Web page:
The concomitant tyramine mediated release of norepinephrine, when occurring in conjunction with the use of MAO inhibitors, causes what is known as a hypertensive crisis. This is because the foods increase the amount of norepinephrine in the body, and the MAO inhibitors keep it active in the brain.

These events are extremely dangerous and can cause strokes. This is just one of the reasons why these medications were replaced when better options came along.

This type of reaction can occur not only with the foods described but also when using other antidepressant medications, both those that cause the increase of available norepinephrine, such as the tricyclic antidepressants, as well as the medications that cause an increase in available serotonin, such as the serotonin reuptake inhibitors.

Despite the dangers associated with this group of antidepressants and the availability of superior agents, some clinicians continue to find uses for these medicines. In fact the MAO inhibitors may be of value in certain atypical depressions, especially those which are associated with panic attacks, weight gain and hypersomnia.

However, even those atypical depressions are usually much more effectively treated with serotonin reuptake inhibitors (SSRIs) or other antidepressants, and I will discuss this later.

Typically, these medications will be the choice of last resort for clients who have not responded well to the later generations of antidepressants.

Because there is no absolute way to know in advance how real people are going to respond to the medicines, psychiatrists will usually begin by assessing what will be the most likely medication to be effective while also presenting the fewest side-effects.

When all of the less problematic options have been tried, and the client is still not responding, good psychiatrists will often consider using these MAO inhibitors.

As the reader can see from the summary pages, the choice to use them requires a great deal of evaluation and care, as there are many contraindications and uncomfortable and/or potentially dangerous side-effects that must be taken into account.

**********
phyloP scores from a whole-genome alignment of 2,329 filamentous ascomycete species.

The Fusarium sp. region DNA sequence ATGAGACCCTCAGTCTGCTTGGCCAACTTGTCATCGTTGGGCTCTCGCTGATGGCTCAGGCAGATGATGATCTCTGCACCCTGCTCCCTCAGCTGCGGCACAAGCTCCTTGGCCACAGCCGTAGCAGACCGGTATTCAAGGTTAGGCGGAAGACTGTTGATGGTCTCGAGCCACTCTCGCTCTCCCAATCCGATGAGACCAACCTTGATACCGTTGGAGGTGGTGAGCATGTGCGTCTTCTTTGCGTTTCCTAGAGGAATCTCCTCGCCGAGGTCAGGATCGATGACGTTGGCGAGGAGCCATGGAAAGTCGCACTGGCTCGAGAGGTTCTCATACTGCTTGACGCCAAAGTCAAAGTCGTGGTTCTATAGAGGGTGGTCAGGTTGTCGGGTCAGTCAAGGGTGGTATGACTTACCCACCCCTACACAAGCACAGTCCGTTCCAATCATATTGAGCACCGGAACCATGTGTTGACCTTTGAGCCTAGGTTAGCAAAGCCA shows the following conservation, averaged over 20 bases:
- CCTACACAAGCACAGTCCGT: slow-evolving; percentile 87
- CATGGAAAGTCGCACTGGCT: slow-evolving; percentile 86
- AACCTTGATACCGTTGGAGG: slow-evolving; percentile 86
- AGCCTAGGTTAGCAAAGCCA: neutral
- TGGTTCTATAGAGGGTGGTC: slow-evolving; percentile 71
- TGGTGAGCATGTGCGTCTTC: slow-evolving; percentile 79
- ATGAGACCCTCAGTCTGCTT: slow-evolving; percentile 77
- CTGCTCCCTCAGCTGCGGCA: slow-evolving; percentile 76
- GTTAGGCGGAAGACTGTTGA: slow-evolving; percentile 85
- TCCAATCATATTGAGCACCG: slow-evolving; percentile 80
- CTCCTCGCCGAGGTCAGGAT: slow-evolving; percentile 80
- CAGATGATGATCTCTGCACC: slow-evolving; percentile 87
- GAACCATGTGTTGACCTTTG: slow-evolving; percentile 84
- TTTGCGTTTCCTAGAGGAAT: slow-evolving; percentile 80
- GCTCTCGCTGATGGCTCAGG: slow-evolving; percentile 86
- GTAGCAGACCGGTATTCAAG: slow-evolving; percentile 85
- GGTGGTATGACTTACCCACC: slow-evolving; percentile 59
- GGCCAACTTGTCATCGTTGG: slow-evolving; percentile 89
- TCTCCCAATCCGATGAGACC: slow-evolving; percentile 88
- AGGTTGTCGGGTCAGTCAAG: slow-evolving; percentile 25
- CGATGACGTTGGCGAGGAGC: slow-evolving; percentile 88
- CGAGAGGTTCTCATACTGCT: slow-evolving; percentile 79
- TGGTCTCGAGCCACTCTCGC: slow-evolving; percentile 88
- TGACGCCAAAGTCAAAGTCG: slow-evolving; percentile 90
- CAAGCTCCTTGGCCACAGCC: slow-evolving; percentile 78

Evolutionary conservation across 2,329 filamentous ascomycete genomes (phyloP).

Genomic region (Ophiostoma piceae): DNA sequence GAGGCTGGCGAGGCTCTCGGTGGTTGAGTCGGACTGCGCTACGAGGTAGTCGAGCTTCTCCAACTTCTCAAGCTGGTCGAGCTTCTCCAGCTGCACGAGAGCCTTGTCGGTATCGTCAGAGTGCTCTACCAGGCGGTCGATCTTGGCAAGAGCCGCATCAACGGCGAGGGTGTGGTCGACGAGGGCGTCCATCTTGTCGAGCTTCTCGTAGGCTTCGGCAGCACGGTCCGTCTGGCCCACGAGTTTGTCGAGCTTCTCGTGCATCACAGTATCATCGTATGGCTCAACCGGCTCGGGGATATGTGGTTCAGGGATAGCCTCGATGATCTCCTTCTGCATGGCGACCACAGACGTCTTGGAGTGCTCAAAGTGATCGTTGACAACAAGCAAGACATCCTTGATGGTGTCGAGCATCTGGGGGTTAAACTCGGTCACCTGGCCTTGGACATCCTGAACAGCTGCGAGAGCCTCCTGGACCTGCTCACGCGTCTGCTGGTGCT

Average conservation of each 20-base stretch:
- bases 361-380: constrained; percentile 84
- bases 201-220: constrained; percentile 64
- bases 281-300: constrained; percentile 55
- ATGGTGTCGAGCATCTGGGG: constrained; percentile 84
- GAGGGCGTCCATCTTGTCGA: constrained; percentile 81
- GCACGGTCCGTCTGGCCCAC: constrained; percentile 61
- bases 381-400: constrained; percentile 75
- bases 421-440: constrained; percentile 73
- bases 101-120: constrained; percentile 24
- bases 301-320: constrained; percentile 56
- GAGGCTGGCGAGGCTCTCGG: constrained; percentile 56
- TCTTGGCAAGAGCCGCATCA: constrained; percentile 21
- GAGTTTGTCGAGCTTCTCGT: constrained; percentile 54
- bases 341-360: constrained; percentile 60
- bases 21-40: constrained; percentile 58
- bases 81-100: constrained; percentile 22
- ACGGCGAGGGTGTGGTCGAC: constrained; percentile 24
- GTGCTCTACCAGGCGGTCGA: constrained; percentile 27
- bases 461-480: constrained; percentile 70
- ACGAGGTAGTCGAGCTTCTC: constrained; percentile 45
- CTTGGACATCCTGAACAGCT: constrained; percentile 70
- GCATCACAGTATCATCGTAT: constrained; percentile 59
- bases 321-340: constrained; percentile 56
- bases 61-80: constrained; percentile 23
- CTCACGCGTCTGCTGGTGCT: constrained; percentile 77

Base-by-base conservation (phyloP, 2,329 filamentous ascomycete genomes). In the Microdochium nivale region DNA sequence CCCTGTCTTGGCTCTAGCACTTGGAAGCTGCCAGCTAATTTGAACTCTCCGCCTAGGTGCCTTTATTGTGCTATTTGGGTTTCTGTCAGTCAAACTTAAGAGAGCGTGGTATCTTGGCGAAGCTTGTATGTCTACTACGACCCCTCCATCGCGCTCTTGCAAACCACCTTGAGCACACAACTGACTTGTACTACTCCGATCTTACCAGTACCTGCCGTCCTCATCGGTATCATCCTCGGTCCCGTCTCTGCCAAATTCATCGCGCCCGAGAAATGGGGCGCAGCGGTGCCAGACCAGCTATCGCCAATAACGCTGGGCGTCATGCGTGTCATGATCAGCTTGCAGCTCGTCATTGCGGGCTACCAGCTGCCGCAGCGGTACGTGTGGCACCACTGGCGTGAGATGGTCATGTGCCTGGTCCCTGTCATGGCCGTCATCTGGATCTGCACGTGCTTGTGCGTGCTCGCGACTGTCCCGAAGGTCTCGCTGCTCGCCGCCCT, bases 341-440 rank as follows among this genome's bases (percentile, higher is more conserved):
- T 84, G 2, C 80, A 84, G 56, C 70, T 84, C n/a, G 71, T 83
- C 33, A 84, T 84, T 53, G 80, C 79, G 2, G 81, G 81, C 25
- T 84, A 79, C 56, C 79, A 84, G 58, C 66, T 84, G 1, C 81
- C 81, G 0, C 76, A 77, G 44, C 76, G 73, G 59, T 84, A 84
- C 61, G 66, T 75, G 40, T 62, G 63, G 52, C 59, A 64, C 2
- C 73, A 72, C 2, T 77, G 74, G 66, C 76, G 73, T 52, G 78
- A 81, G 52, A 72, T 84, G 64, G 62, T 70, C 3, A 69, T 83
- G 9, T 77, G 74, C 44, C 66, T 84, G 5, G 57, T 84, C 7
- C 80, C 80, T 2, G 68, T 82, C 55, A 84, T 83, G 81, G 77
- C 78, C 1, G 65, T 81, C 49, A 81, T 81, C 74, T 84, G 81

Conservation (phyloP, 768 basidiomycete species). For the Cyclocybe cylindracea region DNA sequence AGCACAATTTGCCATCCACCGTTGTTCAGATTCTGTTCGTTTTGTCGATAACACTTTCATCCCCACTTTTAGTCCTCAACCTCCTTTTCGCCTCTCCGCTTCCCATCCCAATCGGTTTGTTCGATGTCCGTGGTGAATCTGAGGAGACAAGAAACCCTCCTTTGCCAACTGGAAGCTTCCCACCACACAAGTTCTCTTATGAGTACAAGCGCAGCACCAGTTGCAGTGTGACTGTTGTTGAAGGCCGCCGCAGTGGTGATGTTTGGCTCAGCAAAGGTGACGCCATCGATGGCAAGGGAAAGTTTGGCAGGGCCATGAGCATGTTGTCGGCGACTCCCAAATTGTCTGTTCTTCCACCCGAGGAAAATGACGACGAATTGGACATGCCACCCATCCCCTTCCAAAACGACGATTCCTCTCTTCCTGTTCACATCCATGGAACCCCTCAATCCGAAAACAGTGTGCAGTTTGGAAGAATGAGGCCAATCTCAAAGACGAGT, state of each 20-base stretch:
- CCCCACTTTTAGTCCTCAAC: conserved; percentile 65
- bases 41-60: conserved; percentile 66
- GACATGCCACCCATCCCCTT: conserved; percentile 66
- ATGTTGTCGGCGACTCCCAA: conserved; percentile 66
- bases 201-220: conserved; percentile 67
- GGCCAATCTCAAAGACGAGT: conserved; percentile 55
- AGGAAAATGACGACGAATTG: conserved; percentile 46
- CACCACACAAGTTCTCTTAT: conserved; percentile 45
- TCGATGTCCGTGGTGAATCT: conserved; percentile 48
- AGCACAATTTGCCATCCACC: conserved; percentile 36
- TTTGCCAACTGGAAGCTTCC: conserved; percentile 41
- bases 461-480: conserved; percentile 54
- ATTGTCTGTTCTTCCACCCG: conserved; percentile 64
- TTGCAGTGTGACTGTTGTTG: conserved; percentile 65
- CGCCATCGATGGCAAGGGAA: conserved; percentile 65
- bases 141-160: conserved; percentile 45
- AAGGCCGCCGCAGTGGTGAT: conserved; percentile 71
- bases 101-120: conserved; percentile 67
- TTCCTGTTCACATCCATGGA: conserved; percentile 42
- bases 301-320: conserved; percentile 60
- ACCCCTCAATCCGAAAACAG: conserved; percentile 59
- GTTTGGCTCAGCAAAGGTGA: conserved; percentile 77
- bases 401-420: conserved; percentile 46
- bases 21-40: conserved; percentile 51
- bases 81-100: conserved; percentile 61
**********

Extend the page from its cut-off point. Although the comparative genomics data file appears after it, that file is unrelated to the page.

Since these medications are still in use, it is important to understand that they should not be used in combination with other antidepressants and that care must be taken to make sure that patients have been cleared of the other medications metabolically before adding these, and conversely these should be cleared from the patient before adding a subsequent antidepressant.

Dosages of Nardil tend to range from 15 mg. to 90 mg. and Parnate from 10 mg. to 30 mg.

Some of the more common side-effects of these medications include such things as orthostatic hypertension and indigestion, as well as sexual disturbances with respect to ejaculation and reaching orgasm.

There are more serious side-effects, too, including agitation and manic symptoms in some patients. In very rare cases, Nardil has been responsible for the precipitation of psychotic and acute anxiety reactions. Any mental health clinician with a client taking these medications should be sure that adequate medical care and supervision are being administered by a psychiatrist.



Review Questions for Section IV

At this point in the training, you should be able to answer the following questions:

1. What is the primary danger associated with the use of MAO medications?
2. What kinds of food must be avoided by patients taking MAO medications?
3. Under what conditions would the MAO medications be considered by a physician?